AETNA: Steep Premium Rise May Set Industry Pace
Aetna is planning steep premium increases that will likely be higher than last year's 10% average rise, "raising the specter" that other insurers could do the same, the Hartford Courant reports. The managed care giant said in April it was planning 11% to 13% rate increases for customers renewing for the remainder of the year, and then announced July 18 that, beginning with this year's fourth quarter, it would increase premiums to "reflect higher than expected costs of hospitalization, outpatient surgery and emergency room visits." Aetna hopes the premium rise will help turn around its low-profit health care operations, which will stand alone when Aetna sells its financial services business to ING Group later this year. But analysts are divided on how the move will impact the insurer's business. Though some analysts speculate that other insurers will keep pace with Aetna's premium jump, others describe the pricing strategy as "risky," warning that the insurer might price itself out of reach for many employers. Todd Richter, senior research analyst at Banc of America Securities, said, "Everybody in the industry is continuing to raise premiums higher, but unless you do it with surgical precision, your good customers go somewhere else and you're left with the bad customers." He added that Aetna "has been raising premiums aggressively for two years, and where has it gotten them?" On the other hand, Kenneth Abramowitz, health care analyst with Sanford C. Bernstein & Co., predicts that Aetna will raise rates 12%-14% next year because "everyone else who wants to be in the business is raising them 10%-15% percent. They'll have no trouble charging those premiums." Abramowitz argued that employers "tacitly agreed to higher rates by failing to support Aetna and other insurers strongly enough in their attempts to manage care and costs," and noted that "by complaining like children about medical management, [workers] have also been saying, 'give me more inflation, give me higher co-pays.' ... Everybody gets what they deserve."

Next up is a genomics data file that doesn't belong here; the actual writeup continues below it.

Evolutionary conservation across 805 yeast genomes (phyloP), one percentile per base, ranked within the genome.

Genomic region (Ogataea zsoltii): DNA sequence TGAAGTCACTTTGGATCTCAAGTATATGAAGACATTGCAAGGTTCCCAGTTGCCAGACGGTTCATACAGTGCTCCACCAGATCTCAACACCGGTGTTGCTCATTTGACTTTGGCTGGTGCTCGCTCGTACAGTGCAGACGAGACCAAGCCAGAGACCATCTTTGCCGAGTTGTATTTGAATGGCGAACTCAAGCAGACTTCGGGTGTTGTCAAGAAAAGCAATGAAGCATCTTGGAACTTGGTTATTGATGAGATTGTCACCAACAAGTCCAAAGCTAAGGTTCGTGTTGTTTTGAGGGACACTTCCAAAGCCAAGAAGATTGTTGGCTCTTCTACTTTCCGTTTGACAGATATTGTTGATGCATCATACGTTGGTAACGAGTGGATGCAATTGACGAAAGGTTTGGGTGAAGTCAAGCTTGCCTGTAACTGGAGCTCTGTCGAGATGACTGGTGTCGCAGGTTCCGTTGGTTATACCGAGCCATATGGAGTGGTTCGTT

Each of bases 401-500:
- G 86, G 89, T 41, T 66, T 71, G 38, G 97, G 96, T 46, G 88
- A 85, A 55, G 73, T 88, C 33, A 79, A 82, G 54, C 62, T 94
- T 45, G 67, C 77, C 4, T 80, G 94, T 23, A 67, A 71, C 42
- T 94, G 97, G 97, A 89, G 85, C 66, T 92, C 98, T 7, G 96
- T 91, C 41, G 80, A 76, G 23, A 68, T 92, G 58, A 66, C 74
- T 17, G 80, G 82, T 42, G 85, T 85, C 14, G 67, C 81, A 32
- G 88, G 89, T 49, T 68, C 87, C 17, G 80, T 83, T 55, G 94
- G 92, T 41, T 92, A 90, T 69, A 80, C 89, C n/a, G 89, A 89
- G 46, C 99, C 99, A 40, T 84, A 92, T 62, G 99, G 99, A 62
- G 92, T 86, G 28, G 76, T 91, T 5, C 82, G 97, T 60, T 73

Aetna spokeperson Joyce Oberdorf said that the company's premium strategy is "to price to maintain or enhance our (profit) margins." Richter advises, however, that raising rates "isn't a panacea for any insurer" and that Aetna should focus on redesigning the coverage in its health plans. One Connecticut insurance broker predicts that Aetna stands to lose nearly 25% of its market share in the tri-state region because of "price shock" and is advising clients currently covered by Aetna to "get out."
A Look at the CompetitionWhile Hewitt Associates, a leading benefits and management consulting firm, said its clients are already predicting premium increases averaging 14% nationally for next year, Ray Linstrum, health care and group benefits practice leader at William M. Mercer Inc. reported 8%-10% increases, with "some pockets of higher numbers around the country." A sample of premium increases expected over the year:
- Foundation Health Systems, California parent of Connecticut-based Physicians Health Services, plans to increase 2001 premiums at an average of 7.5%-8% nationwide, the same rate as this year.
- Anthem Blue Cross and Blue Shield of Connecticut plans to increase premiums by 7%-8% for renewals through the first half of next year.
- Oxford Health Plans is looking at 8%-9% increases for 2001, down from 10.2% for the first half of this year.
- CIGNA HealthCare reports 9% increases as of this year's first quarter (Levick, 7/30).